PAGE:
Moreover, anti-KC autoantibodies by themselves appear not to be inflammatory as evident by lack of neutrophil influx (MPO) and histologic changes in KC-immunized/Saline mice (Table 1). These mice developed plasma autoantibodies against KC due to immunization with KC. However, they did not differ from Saline-immunized/Saline mice in which autoantibodies were not induced when MPO concentrations and histologic indices were compared (Table 1).
In addition, MPO level was significantly higher in mice that were immunized with saline and had KC instilled intratracheally (Saline-immunized/KC) than in mice immunized and treated with saline (Saline-immunized/Saline) or in saline-treated mice immunized with KC (KC-immunized/Saline) (P < 0.05) (Table 1). Even though BAL fluid concentration of MPO was increased in Saline-immunized/KC mice, we observed no histologic changes in lung tissues from these mice (Table 1). Our findings agree with previously published information on function of KC in the lung, which is primarily recruitment of neutrophils without causing damage to the lung (25, 26).
One of the main objectives of the current study was to develop a model of anti-chemokine:chemokine immune complex–induced lung inflammation and evaluate pulmonary responses due to presence of these complexes. Therefore, in the subsequent parts of the article we focus on more detailed assessment of inflammatory responses in lungs of KC-immunized/KC mice, a group with anti-KC:KC complexes in BAL fluid. Moreover, these mice were compared with KO mice that lack receptors for immune complexes (see following section).
Activity of immune complexes, such as anti-KC autoantibody:KC complexes, is mediated by receptors for IgG (FcγRs). Mice express FcγRI and FcγRIII (27). These receptors interact with immune complexes and trigger cellular activation in the lungs (28). To study the function of IgG receptors in our model, we used γ-chain–deficient mice (lacking functional expression of both FcγRI and FcγRIII).
One group of KO mice was immunized with saline only and had saline administered intratracheally (KO/Saline-immunized/Saline). These mice did not differ from their WT counterparts (Saline-immunized/Saline mice) (Table 1), indicating that baseline parameters are similar in KO and WT mice. A second group of KO mice was immunized with KC. Importantly, these mice developed similar amounts of circulating anti-KC autoantibodies to other groups of mice immunized with KC (KC-immunized/Saline and KC-immunized/KC, respectively). The corresponding changes in absorbance expressed as median values with 25 to 75 percentile were: 0.15 (0.13–0.18), 0.21 (0.16–0.37), and 0.17 (0.14–0.56) for KO, KC-immunized/Saline, and KC-immunized/KC mice, respectively (P > 0.05). After the presence of autoantibodies was confirmed, KO mice had KC administered intratracheally (KO/KC-immunized/KC mice). The levels of anti-KC:KC complexes in BAL fluid of these mice were similar to those of WT mice (KC-immunized/KC) (P > 0.05) (Table 1). However, the concentration of MPO in BAL fluid was decreased in KO mice (P < 0.05) (Table 1). There were also no appreciable histologic changes detected in KO/KC-immunized/KC mice (Table 1).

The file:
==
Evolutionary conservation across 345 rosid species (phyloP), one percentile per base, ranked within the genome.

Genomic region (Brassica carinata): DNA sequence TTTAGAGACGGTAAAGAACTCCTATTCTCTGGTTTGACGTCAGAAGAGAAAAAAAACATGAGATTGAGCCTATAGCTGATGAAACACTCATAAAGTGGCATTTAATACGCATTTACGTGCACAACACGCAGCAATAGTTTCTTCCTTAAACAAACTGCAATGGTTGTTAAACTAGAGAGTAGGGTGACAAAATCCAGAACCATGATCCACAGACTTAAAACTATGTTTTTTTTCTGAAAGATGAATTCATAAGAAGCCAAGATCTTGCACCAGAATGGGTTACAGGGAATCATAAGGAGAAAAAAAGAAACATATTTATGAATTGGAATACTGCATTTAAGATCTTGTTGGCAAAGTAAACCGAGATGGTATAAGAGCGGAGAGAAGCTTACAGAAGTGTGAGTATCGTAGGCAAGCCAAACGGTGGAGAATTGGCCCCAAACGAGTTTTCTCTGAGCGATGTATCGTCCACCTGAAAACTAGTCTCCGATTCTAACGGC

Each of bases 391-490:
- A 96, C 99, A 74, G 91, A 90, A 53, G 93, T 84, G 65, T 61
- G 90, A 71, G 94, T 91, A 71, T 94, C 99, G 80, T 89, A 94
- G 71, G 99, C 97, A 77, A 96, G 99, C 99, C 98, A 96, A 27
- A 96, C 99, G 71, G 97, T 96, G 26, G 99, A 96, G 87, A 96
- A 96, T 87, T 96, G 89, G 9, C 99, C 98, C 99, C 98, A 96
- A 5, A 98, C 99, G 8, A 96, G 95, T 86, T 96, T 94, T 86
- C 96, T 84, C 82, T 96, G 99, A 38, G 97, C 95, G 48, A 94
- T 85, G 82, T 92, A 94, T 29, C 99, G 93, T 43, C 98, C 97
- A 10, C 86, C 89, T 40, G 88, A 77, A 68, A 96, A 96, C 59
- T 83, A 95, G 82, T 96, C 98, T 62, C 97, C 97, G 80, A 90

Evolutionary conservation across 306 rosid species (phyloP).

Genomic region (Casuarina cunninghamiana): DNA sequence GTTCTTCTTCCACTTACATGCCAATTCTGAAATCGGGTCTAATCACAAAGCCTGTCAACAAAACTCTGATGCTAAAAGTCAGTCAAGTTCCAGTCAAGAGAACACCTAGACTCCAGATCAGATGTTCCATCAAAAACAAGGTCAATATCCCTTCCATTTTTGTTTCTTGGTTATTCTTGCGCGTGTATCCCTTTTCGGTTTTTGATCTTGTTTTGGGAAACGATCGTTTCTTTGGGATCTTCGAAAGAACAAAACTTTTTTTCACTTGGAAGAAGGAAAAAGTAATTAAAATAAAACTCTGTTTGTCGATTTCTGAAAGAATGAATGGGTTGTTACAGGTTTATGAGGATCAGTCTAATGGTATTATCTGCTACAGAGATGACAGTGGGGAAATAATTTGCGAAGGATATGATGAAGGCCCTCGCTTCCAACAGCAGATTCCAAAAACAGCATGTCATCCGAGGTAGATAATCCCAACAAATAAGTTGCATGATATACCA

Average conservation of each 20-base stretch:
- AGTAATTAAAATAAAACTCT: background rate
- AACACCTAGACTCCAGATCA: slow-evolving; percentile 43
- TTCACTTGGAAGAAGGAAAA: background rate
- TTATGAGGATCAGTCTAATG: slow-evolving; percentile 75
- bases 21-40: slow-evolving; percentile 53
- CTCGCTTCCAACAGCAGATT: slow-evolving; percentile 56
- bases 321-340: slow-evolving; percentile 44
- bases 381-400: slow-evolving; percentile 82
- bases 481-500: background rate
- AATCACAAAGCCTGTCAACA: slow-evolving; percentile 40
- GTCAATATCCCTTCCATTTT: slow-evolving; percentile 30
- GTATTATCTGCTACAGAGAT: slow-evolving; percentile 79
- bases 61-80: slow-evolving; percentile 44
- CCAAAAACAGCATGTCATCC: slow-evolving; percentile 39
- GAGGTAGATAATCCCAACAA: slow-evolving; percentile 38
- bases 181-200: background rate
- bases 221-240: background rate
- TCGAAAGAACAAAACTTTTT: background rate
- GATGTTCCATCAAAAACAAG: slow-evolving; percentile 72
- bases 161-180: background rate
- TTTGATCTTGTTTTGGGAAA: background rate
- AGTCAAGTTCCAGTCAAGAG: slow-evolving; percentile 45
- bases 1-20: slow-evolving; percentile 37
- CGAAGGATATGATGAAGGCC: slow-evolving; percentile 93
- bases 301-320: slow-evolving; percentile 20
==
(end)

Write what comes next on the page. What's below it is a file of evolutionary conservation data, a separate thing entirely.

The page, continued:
Furthermore, decreased numbers of neutrophils were present in the BAL fluid of these mice as compared with KC-immunized/KC mice (5.1 ± 2.8 × 106 cells/ml versus 9.8 ± 9.1 × 106 cells/ml) (Figure 1A). KC-immunized/KC mice, on the other hand, had more neutrophils than KC-immunized/Saline mice (9.8 ± 9.1 × 106 cells/ml versus 0.3 ± 0.5 × 106 cells/ml) (Figure 1A). The percentage of red blood cells was also significantly higher (P < 0.05) in the former group of mice compared with KC-immunized/Saline mice and KO/KC-immunized/KC mice (Figure 1B). Further, the total number of red blood cells in the BAL fluid was determined as described in Materials and Methods. The KC-immunized/KC mice had substantially more red blood cells (indicator of alveolar hemorrhage) when compared with KC-immunized/Saline and KO/KC-immunized/KC mice (P < 0.05) (31.1 ± 22.0 × 106 cells/ml, 2.4 ± 2.9 × 106 cells/ml, and 10.2 ± 9.1 × 106 cells/ml, respectively). Similarly, the concentrations of albumin (indicator of pulmonary vascular and epithelial permeability) were significantly higher (P < 0.05) in KC-immunized/KC mice than KC-immunized/Saline mice and γ-chain–deficient mice (KO/KC-immunized/KC) (209.2 ± 39.7 μg/ml, 122.0 ± 72.5.0 μg/ml, and 157.4 ± 39.0 μg/ml, for KC-immunized/KC mice, KC-immunized/Saline mice, and KO/KC-immunized/KC mice, respectively). In addition, the concentrations of IL-1β and IL-6 in lung tissue homogenates were higher (P < 0.05) in KC-immunized/KC mice than KC-immunized/Saline and KO/KC-immunized/KC mice (Figures 1C and 1D). Moreover, histologic analysis revealed decreased infiltration of inflammatory cells and interstitial thickening as well as absence of appreciable alveolar exudates (Figure 2) in KO/KC-immunized/KC mice.